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28 May, 2010 / theexpositor

What is an "Arminian"?

from the article, Evangelical Arminians

by Dr. Michael Horton, Modern Reformation magazine

James Arminius, one of Beza’s students, first raised the eyebrows of the Dutch Reformed Church by teaching that the person Paul describes in Romans chapter seven was unregenerate, whereas the Reformed had always interpreted it as a sad, but appropriate, picture of the Christian life (simultaneously justified and sinful). But there was more controversy beneath this: Arminius denied unconditional election, arguing that God made his eternal decision based on his foreknowledge of faith and obedience. With this the entire Reformed system was denied.

Upon his death, however, Arminius’s followers began to press the theologian’s claims even further. The "Remonstrants," as they were called, presented their claims in five points: election was conditional (i.e., determined by foreseen faith and obedience), the atonement was universal not only in sufficiency but in intention, depravity is only partial, grace can be resisted, and the regenerate can lose their salvation. Further, the Arminians denied the Reformation belief that faith was a gift and that justification was a purely forensic (legal) declaration. For them, it included a moral change in the believer’s life and faith itself, a work of humans, was the basis for God’s declaration. In 1618-19, the Synod of Dort, an international conference of Reformed churches, the Remonstrants ("Arminians") were judged heretical and the churches of the Reformation concurred, even those of non-Reformed persuasion (as, for instance, the Lutherans).

Arminianism came to the English-speaking world chiefly through the efforts of seventeenth-century Archbishop of Canterbury William Laud, Bishop Jeremy Taylor, and the great preacher, Lancelot Andrewes. The leading Puritans such as John Owen, Richard Sibbes and Thomas Goodwin opposed Arminianism as a Protestant form of "Romanism" in which the Christian faith degenerated into a moralism that confused the Law and the Gospel and withheld from God his rightful praise for the whole work of salvation. Eventually, the English "Arminian" element evolved into the High Church wing of the English Church, emphasizing the importance of ritual and the church hierarchy as well as the moralistic Deism which characterized the preaching of the eighteenth century.

Wherever Arminianism was adopted, Unitarianism followed, leading on to the bland liberalism of present mainline denominations. This can be discerned in the Netherlands, in Eastern Europe, in England, and in New England. In fact, in a very short period of time, the General (Arminian) Baptists of New England had become amalgamated into the Unitarian Church in the eighteenth century.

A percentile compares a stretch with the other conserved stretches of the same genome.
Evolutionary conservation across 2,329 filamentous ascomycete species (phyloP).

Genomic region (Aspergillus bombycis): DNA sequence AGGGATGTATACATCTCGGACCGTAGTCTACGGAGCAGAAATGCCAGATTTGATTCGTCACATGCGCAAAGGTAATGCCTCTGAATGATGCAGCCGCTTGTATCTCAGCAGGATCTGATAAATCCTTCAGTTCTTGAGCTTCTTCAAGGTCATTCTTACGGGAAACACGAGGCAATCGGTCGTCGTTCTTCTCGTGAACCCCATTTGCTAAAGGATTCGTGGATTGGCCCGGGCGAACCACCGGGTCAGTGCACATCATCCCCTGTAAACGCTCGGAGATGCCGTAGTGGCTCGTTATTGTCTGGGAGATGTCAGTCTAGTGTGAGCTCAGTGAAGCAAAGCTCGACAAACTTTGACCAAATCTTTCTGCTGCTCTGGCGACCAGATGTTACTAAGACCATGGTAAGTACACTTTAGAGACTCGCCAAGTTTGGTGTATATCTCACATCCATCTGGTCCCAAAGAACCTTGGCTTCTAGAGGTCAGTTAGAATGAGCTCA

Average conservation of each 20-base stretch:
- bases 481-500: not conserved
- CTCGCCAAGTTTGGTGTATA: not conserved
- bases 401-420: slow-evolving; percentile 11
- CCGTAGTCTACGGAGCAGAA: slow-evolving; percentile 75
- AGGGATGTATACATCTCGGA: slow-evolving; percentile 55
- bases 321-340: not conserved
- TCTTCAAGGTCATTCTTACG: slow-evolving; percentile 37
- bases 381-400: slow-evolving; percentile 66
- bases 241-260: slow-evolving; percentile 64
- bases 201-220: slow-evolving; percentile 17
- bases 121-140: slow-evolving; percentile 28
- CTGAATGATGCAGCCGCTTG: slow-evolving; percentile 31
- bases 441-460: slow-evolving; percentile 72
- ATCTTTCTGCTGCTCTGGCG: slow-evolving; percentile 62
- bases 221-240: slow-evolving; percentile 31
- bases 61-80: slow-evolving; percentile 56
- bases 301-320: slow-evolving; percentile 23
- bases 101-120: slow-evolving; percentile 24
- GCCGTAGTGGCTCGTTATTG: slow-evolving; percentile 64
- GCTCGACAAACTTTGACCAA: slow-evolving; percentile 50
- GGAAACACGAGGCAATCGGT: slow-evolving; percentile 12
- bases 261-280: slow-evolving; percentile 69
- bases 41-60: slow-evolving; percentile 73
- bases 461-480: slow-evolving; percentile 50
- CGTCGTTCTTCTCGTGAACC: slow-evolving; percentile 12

This is not simply an argument from the so-called "slippery slope": in other words, if we allow for x, soon we will be embracing y. History actually bears out the relationship between Arminianism and naturalism. One can readily see how a shift from a God-centered message of human sinfulness and divine grace to a human-centered message of human potential and relative divine impotence could create a more secularized outlook. If human beings are not so badly off, perhaps they do not need such a radical plan of salvation. Perhaps all they need is a pep talk, some inspiration at halftime, so they can get back into the game. Or perhaps they need an injection of grace, as a spiritual antibiotic, to counteract the sinful affections. But in Reformation theology, human beings do not need help. They need redemption. They do not merely need someone to show them the way out; they need someone to be their way out of spiritual death and darkness.

Thus, the evangelicals who faced this challenge of Arminianism universally regarded it as a heretical departure from the Christian faith. One simply could not deny total depravity, unconditional election, justification by grace alone through faith alone because of Christ alone, and continue to call himself or herself an evangelical. There were many Christians who were not evangelicals, but to be an evangelical meant that one adhered to these biblical convictions. While Calvinists and Lutherans would disagree over the scope of the atonement and the irresistibility of grace and perseverance, they were both strict monergists (from mono, meaning "one" and ergo, meaning "working"). That is, they believed that one person saved us (namely, God), while the Arminians were synergists, meaning that they believed that God and the believer cooperated in this matter of attaining salvation. It was this monergism which distinguished an evangelical from a non-evangelical since the Reformation.

 

This article originally appeared in the May/June 1992 edition of Modern Reformation and is reprinted with permission. For more information about Modern Reformation, visit www.modernreformation.org or call (800) 890-7556. All rights reserved.

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